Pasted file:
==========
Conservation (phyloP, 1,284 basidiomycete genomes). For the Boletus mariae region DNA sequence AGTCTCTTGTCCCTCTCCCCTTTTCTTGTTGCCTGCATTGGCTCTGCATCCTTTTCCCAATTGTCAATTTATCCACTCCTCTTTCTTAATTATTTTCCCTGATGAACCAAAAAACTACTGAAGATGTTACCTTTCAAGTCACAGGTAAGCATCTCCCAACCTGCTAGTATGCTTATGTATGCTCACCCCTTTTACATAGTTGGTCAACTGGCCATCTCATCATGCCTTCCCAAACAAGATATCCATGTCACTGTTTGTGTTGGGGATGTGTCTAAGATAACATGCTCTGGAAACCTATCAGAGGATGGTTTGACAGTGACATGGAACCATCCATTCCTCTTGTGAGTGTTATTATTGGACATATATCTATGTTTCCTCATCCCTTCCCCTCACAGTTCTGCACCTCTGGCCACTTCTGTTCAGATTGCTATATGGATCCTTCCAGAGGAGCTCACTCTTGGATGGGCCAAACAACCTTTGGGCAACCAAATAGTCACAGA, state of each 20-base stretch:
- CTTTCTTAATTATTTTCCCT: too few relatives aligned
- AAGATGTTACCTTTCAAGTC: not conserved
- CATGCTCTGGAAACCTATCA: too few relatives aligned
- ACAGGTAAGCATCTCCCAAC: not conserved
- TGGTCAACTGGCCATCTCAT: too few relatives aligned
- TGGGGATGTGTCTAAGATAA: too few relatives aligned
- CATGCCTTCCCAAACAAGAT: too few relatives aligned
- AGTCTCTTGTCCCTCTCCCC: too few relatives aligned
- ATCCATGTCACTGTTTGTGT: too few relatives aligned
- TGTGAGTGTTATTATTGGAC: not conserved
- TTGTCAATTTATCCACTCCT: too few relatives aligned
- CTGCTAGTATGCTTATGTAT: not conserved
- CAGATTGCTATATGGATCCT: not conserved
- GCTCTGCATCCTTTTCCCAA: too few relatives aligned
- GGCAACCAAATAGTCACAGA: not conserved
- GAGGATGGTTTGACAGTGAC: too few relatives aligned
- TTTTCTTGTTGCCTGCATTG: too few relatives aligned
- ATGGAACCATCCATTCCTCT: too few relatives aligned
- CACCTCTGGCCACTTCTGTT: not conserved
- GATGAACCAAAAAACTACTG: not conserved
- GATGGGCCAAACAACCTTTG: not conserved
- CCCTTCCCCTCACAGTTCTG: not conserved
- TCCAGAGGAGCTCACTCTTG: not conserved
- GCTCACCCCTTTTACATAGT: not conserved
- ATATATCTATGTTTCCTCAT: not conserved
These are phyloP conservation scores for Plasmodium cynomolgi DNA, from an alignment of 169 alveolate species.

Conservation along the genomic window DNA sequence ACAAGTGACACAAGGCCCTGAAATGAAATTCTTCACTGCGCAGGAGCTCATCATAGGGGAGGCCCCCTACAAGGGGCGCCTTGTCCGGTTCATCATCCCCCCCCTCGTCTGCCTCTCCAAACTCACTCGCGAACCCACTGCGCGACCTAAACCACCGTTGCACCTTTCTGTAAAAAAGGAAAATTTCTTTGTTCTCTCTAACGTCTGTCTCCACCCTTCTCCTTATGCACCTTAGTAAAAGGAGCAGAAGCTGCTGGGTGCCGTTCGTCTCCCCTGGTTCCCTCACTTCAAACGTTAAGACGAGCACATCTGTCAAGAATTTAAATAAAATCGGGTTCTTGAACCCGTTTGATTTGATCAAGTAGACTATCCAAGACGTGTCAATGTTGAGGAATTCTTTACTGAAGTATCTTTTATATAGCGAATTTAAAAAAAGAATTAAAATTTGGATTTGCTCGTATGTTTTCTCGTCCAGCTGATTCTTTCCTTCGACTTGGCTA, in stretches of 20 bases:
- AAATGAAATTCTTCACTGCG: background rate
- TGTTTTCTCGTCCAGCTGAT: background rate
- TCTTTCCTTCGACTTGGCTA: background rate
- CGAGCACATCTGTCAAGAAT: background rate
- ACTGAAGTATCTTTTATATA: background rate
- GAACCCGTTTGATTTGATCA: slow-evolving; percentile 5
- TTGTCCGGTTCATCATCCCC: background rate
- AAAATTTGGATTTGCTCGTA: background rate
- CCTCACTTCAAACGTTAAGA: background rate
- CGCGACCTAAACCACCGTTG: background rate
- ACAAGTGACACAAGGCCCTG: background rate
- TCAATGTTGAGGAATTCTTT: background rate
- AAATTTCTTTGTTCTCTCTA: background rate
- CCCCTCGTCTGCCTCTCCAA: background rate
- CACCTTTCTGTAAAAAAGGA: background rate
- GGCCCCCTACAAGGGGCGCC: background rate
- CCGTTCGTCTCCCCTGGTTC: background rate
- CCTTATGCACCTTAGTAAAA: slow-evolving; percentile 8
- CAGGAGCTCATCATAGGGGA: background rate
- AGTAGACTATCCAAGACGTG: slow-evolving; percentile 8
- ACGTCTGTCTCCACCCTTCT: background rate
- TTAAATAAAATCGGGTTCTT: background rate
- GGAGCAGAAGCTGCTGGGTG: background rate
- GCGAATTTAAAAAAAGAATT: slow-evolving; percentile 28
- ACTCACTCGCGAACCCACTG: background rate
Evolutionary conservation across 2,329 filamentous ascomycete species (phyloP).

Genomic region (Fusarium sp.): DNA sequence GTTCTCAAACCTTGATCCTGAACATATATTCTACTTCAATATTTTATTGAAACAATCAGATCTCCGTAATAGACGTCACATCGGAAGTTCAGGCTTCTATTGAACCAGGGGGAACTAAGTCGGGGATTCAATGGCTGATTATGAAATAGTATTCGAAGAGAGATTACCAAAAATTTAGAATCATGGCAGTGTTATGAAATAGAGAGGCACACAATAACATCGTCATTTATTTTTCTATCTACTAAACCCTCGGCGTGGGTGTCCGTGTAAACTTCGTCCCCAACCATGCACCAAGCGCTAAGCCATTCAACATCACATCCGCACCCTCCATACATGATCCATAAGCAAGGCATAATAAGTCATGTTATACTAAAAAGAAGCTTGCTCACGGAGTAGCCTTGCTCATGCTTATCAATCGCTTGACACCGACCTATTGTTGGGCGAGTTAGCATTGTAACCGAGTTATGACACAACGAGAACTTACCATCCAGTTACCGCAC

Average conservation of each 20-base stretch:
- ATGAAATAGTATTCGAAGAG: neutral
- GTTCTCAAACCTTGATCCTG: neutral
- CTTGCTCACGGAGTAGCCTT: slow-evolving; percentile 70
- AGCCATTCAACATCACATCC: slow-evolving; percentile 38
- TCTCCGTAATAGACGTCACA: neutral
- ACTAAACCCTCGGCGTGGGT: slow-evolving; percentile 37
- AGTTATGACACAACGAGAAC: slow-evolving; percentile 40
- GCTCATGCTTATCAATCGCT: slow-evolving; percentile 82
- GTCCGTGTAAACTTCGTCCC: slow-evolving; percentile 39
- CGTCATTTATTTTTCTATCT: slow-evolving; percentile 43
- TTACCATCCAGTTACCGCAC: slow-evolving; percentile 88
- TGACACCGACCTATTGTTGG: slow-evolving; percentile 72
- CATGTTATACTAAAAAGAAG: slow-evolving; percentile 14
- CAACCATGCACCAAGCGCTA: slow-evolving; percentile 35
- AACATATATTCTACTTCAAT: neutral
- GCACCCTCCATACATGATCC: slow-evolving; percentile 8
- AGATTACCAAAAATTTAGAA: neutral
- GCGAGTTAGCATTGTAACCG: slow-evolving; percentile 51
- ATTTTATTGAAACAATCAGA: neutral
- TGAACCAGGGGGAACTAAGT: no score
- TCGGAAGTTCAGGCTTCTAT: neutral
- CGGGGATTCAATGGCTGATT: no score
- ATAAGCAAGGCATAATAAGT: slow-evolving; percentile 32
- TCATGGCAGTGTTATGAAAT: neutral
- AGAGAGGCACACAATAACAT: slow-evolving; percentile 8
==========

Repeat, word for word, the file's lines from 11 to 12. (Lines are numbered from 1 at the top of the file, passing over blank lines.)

- TGTGAGTGTTATTATTGGAC: not conserved
- TTGTCAATTTATCCACTCCT: too few relatives aligned